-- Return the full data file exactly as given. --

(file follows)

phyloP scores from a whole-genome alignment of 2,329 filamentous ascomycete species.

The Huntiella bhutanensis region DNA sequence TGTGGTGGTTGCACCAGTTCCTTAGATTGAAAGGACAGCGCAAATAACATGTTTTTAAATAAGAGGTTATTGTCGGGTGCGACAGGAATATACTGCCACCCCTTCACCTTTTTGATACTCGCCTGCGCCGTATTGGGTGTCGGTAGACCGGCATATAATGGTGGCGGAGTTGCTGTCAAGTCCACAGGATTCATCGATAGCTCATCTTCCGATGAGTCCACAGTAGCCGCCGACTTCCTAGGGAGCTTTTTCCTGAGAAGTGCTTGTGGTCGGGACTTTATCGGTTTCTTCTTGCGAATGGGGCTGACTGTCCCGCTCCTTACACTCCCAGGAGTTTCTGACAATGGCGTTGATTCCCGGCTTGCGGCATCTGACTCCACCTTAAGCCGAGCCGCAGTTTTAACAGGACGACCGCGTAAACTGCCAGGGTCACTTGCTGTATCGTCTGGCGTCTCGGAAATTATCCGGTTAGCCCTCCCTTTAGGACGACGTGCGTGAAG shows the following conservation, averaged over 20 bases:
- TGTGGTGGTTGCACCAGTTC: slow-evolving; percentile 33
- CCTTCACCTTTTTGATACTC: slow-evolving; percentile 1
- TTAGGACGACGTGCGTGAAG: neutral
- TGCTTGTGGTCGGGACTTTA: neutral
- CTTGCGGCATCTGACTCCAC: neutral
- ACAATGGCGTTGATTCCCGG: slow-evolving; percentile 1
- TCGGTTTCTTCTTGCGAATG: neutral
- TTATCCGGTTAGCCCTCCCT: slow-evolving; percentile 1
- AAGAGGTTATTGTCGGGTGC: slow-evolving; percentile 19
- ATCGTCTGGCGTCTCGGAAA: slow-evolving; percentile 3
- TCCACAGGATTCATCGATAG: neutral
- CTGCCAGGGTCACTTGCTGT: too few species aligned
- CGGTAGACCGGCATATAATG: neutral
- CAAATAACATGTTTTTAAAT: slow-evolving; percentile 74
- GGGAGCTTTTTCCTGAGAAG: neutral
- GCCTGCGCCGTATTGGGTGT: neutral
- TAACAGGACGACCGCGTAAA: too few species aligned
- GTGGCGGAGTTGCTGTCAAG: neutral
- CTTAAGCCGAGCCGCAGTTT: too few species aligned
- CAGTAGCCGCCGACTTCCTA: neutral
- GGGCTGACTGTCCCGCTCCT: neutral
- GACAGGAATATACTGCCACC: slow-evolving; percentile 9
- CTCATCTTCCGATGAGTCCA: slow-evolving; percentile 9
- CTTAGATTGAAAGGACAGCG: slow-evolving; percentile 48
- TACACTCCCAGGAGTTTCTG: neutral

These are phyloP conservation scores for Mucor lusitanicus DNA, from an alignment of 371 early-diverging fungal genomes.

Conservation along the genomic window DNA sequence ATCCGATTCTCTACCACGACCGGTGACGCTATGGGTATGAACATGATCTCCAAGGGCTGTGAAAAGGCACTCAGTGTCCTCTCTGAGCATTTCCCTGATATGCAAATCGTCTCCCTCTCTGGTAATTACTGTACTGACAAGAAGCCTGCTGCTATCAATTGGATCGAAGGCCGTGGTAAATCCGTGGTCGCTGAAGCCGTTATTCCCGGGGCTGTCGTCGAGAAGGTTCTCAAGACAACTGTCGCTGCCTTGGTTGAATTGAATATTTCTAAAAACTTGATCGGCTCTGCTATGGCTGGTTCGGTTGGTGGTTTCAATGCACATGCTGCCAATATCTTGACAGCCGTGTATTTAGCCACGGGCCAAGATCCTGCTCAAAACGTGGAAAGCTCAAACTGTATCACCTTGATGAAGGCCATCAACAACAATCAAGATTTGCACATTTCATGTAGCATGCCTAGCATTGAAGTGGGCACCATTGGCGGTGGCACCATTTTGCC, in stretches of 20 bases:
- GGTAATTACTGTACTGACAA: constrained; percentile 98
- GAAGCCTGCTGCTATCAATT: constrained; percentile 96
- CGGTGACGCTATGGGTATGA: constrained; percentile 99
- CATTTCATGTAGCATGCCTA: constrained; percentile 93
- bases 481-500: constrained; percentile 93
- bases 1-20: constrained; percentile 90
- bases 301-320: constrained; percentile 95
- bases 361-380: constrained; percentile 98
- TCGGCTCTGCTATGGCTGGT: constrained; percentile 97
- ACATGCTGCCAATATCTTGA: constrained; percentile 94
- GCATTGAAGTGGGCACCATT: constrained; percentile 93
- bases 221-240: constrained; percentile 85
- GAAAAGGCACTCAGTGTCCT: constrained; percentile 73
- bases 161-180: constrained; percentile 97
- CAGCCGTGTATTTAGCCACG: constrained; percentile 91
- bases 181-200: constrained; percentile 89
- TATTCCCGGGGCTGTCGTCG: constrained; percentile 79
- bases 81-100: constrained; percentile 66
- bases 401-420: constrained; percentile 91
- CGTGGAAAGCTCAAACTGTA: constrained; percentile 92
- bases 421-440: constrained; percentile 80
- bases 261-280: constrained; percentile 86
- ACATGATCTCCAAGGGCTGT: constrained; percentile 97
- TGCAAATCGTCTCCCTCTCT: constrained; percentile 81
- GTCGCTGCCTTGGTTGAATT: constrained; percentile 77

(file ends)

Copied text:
phyloP scores from a whole-genome alignment of 2,329 filamentous ascomycete species.

The Huntiella bhutanensis region DNA sequence TGTGGTGGTTGCACCAGTTCCTTAGATTGAAAGGACAGCGCAAATAACATGTTTTTAAATAAGAGGTTATTGTCGGGTGCGACAGGAATATACTGCCACCCCTTCACCTTTTTGATACTCGCCTGCGCCGTATTGGGTGTCGGTAGACCGGCATATAATGGTGGCGGAGTTGCTGTCAAGTCCACAGGATTCATCGATAGCTCATCTTCCGATGAGTCCACAGTAGCCGCCGACTTCCTAGGGAGCTTTTTCCTGAGAAGTGCTTGTGGTCGGGACTTTATCGGTTTCTTCTTGCGAATGGGGCTGACTGTCCCGCTCCTTACACTCCCAGGAGTTTCTGACAATGGCGTTGATTCCCGGCTTGCGGCATCTGACTCCACCTTAAGCCGAGCCGCAGTTTTAACAGGACGACCGCGTAAACTGCCAGGGTCACTTGCTGTATCGTCTGGCGTCTCGGAAATTATCCGGTTAGCCCTCCCTTTAGGACGACGTGCGTGAAG shows the following conservation, averaged over 20 bases:
- TGTGGTGGTTGCACCAGTTC: slow-evolving; percentile 33
- CCTTCACCTTTTTGATACTC: slow-evolving; percentile 1
- TTAGGACGACGTGCGTGAAG: neutral
- TGCTTGTGGTCGGGACTTTA: neutral
- CTTGCGGCATCTGACTCCAC: neutral
- ACAATGGCGTTGATTCCCGG: slow-evolving; percentile 1
- TCGGTTTCTTCTTGCGAATG: neutral
- TTATCCGGTTAGCCCTCCCT: slow-evolving; percentile 1
- AAGAGGTTATTGTCGGGTGC: slow-evolving; percentile 19
- ATCGTCTGGCGTCTCGGAAA: slow-evolving; percentile 3
- TCCACAGGATTCATCGATAG: neutral
- CTGCCAGGGTCACTTGCTGT: too few species aligned
- CGGTAGACCGGCATATAATG: neutral
- CAAATAACATGTTTTTAAAT: slow-evolving; percentile 74
- GGGAGCTTTTTCCTGAGAAG: neutral
- GCCTGCGCCGTATTGGGTGT: neutral
- TAACAGGACGACCGCGTAAA: too few species aligned
- GTGGCGGAGTTGCTGTCAAG: neutral
- CTTAAGCCGAGCCGCAGTTT: too few species aligned
- CAGTAGCCGCCGACTTCCTA: neutral
- GGGCTGACTGTCCCGCTCCT: neutral
- GACAGGAATATACTGCCACC: slow-evolving; percentile 9
- CTCATCTTCCGATGAGTCCA: slow-evolving; percentile 9
- CTTAGATTGAAAGGACAGCG: slow-evolving; percentile 48
- TACACTCCCAGGAGTTTCTG: neutral

These are phyloP conservation scores for Mucor lusitanicus DNA, from an alignment of 371 early-diverging fungal genomes.

Conservation along the genomic window DNA sequence ATCCGATTCTCTACCACGACCGGTGACGCTATGGGTATGAACATGATCTCCAAGGGCTGTGAAAAGGCACTCAGTGTCCTCTCTGAGCATTTCCCTGATATGCAAATCGTCTCCCTCTCTGGTAATTACTGTACTGACAAGAAGCCTGCTGCTATCAATTGGATCGAAGGCCGTGGTAAATCCGTGGTCGCTGAAGCCGTTATTCCCGGGGCTGTCGTCGAGAAGGTTCTCAAGACAACTGTCGCTGCCTTGGTTGAATTGAATATTTCTAAAAACTTGATCGGCTCTGCTATGGCTGGTTCGGTTGGTGGTTTCAATGCACATGCTGCCAATATCTTGACAGCCGTGTATTTAGCCACGGGCCAAGATCCTGCTCAAAACGTGGAAAGCTCAAACTGTATCACCTTGATGAAGGCCATCAACAACAATCAAGATTTGCACATTTCATGTAGCATGCCTAGCATTGAAGTGGGCACCATTGGCGGTGGCACCATTTTGCC, in stretches of 20 bases:
- GGTAATTACTGTACTGACAA: constrained; percentile 98
- GAAGCCTGCTGCTATCAATT: constrained; percentile 96
- CGGTGACGCTATGGGTATGA: constrained; percentile 99
- CATTTCATGTAGCATGCCTA: constrained; percentile 93
- bases 481-500: constrained; percentile 93
- bases 1-20: constrained; percentile 90
- bases 301-320: constrained; percentile 95
- bases 361-380: constrained; percentile 98
- TCGGCTCTGCTATGGCTGGT: constrained; percentile 97
- ACATGCTGCCAATATCTTGA: constrained; percentile 94
- GCATTGAAGTGGGCACCATT: constrained; percentile 93
- bases 221-240: constrained; percentile 85
- GAAAAGGCACTCAGTGTCCT: constrained; percentile 73
- bases 161-180: constrained; percentile 97
- CAGCCGTGTATTTAGCCACG: constrained; percentile 91
- bases 181-200: constrained; percentile 89
- TATTCCCGGGGCTGTCGTCG: constrained; percentile 79
- bases 81-100: constrained; percentile 66
- bases 401-420: constrained; percentile 91
- CGTGGAAAGCTCAAACTGTA: constrained; percentile 92
- bases 421-440: constrained; percentile 80
- bases 261-280: constrained; percentile 86
- ACATGATCTCCAAGGGCTGT: constrained; percentile 97
- TGCAAATCGTCTCCCTCTCT: constrained; percentile 81
- GTCGCTGCCTTGGTTGAATT: constrained; percentile 77